Girolamo Trevigi

Girolamo da Treviso

Girolamo da Treviso, also known as Girolamo di Tommaso da Treviso the Younger and Girolamo Trevigi, (1508–September 10, 1544) was an Italian Renaissance painter. Born in Treviso, he might have been a pupil of Pier Maria Pennacchi. Stylistically, Girolamo is associated with Giorgionismo and the continuation of Giorgione's style, and, while working in Bologna during the 1520s, the influence of Raphael's St. Cecilia. Besides working in Bologna, which included sculptural decoration on the portal of San Petronio and grisaille paintings inside, he also worked in Genoa, Faenza, Trent, and at the Palazzo del Te in Mantua. Giorgio Vasari, in his Lives of the Most Excellent Painters, Sculptors, and Architects, writes that Girolamo traveled to England to work as a military engineer for Henry VIII. He also worked as a painter there, A Protestant Allegory in the Royal Collection shows the Pope on the ground being pelted with large stones by various figures. Girolamo was working as an engineer for Henry when killed by a cannon shot during the siege of Boulogne-sur-Mer in 1544.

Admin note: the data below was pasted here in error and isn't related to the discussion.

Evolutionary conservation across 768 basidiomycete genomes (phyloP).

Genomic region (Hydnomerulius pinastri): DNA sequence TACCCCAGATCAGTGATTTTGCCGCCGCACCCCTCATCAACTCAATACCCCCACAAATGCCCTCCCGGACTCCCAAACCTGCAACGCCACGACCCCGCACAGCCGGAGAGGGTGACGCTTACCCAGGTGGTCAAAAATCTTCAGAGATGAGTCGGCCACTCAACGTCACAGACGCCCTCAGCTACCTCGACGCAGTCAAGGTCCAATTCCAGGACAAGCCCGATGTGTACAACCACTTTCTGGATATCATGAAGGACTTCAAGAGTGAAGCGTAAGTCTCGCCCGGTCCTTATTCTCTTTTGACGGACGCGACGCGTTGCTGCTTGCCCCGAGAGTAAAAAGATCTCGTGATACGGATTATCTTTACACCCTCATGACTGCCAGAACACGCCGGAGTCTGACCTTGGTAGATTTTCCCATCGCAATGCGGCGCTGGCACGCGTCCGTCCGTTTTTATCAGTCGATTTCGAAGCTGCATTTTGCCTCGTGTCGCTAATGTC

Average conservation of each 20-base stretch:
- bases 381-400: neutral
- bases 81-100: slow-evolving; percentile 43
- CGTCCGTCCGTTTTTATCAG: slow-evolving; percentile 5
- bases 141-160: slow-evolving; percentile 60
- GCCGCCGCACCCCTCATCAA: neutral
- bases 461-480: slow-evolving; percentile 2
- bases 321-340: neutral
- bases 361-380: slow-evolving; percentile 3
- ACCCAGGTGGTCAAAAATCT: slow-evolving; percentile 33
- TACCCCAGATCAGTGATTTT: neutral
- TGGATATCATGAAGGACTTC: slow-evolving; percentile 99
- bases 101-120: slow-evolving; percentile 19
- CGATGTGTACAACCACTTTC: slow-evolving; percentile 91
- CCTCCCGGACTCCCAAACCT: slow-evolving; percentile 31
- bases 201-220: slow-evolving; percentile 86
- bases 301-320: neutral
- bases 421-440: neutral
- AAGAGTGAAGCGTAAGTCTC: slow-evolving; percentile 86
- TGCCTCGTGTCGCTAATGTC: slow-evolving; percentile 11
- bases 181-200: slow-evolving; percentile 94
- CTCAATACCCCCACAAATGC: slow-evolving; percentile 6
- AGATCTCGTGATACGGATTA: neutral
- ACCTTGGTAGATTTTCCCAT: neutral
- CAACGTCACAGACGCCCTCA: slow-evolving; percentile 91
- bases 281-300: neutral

See also



Primary Sources

  • Vasari, Giorgio (1996). Lives of the Painters, Sculptors and Architects. David Campbell Publishers.

Secondary Sources

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